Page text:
The Art of Science

Science – what is it, how does it work and who does that kind of work? Answers to these questions and examples provided here on a weekly basis, are the underpinnings of this column. So, as to the answer to “what,” I very much like the elegant definition provided in a recent edition of LiveScience. “Science is a systematic and logical approach to discovering how things in the universe work. It is also the body of knowledge accumulated through the discoveries about all the things in the universe”.

Scientists like facts and have trouble with opinions or preferences, but that being said, we are human and recognize, as irksome, that not everything can be explained. We do, however, soldier on, finding solace in the recognition that science focuses only on the natural world. So lucky for us, anything considered supernatural does not fit into the definition of science, so we are in the clear. But we do need some rules and they come in the form of the scientific method.

In order to conduct research, which is, in essence, the collection of measurable, empirical evidence, scientists use a template, commonly referred to the scientific method to form an experiment. The basis of each experiment is the scientific hypothesis, a simple if/then statement with the aim to generate results that support or yes, contradict a theory. What we are talking about here is that a scientific hypothesis, based on acquired knowledge and lots of observations, is in reality, just an educated guess.

Who are the people qualified to use scientific method, make these educated guesses and build experiments? Well, as it turns out, anyone who can live by the rules set down in Scientific Method can do science - but it does help to have studied at at least one of the various university levels to learn the tricks of the trade.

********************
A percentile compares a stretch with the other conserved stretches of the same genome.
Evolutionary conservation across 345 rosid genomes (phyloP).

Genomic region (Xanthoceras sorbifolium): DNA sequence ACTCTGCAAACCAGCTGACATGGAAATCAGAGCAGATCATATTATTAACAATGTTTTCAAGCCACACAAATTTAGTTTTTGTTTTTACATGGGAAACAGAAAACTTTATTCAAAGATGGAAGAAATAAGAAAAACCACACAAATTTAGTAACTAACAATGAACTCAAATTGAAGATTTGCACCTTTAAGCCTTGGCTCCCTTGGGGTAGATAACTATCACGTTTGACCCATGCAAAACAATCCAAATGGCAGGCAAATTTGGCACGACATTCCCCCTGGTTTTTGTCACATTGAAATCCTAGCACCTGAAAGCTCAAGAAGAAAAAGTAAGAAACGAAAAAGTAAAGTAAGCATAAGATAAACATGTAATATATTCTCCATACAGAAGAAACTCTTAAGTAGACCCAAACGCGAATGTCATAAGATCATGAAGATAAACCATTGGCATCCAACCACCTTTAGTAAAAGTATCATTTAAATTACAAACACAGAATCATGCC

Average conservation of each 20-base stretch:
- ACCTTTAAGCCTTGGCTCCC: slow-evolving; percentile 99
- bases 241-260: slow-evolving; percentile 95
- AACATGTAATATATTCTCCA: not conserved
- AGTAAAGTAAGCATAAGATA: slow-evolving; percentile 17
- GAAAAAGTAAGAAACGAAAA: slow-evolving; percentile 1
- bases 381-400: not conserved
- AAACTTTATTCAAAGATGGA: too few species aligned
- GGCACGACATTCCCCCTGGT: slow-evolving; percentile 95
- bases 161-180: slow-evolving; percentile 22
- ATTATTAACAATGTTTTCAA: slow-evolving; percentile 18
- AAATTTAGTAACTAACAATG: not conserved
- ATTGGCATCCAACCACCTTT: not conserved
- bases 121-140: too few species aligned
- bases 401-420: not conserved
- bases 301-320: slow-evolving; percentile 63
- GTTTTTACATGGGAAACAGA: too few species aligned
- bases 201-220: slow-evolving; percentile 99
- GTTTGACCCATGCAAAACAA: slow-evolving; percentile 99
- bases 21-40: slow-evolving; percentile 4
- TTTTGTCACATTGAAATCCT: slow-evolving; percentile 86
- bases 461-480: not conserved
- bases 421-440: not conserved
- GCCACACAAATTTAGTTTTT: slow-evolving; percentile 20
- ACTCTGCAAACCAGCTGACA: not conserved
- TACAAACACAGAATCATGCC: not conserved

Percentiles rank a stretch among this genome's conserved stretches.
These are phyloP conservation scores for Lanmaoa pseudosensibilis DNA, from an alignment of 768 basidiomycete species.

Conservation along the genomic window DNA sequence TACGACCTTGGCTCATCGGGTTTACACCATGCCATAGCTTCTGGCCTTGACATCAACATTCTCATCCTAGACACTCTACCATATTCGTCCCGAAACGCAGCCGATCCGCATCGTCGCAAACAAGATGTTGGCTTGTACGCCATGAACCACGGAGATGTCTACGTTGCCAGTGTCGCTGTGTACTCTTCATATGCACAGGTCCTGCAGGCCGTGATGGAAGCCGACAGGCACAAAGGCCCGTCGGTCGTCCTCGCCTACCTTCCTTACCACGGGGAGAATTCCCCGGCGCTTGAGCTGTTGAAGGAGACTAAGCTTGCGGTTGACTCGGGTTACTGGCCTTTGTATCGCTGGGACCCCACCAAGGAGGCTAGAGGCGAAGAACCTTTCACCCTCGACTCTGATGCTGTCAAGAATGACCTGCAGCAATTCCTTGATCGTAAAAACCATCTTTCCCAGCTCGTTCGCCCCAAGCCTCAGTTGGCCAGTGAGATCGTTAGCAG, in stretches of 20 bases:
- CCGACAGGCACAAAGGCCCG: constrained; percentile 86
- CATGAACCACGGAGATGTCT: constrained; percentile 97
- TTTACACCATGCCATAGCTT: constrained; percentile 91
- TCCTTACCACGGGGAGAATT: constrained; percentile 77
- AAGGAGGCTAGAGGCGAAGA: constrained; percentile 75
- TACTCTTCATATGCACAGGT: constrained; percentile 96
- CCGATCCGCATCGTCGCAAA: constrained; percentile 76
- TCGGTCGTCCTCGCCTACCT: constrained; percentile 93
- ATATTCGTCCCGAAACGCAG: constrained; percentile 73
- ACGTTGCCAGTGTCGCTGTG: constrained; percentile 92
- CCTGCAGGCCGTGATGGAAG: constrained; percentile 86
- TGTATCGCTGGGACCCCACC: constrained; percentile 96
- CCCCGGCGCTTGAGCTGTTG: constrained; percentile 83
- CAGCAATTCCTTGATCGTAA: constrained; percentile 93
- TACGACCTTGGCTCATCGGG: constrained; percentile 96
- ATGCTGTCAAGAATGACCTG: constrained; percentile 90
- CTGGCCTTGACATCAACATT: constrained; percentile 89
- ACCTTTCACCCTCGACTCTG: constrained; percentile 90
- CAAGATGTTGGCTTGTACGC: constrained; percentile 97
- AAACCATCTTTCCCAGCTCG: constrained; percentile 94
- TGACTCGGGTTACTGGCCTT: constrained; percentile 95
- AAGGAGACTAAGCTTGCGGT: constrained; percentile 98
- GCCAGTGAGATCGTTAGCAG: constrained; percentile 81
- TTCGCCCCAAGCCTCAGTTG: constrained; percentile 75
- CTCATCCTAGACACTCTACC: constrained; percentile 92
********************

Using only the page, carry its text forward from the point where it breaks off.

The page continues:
A science-based Baccalaureate Degree allows candidates a generalized view of the field of science with and expectation of narrowing their focus to a subject major in the final years of a generally four year adventure.

A Masters Degree shows that a student has “mastered” the art of a particular topic within a scientific field. These people should know how to design an experiment, manage the project and the available resources.

And finally, a Doctorate or PhD. These people have drilled down through multiple fields in science and perhaps, even the arts and have honed in one particular topic to the point that they become world class experts. Being awarded a PhD suggests the individual is recognized by the faculty who trained them, as being a peer or equal.

Then, after all the required learning and experience to get really good at science, why is it that we don’t always get it right. Well, I suppose the best answer is that our work, when combined with the achievements of others will continue to chip away at the really big puzzles that still face us. If there is an answer, scientists have the tools and rules to work together to find it.

For a precise and elegant look at Scientific Method check out

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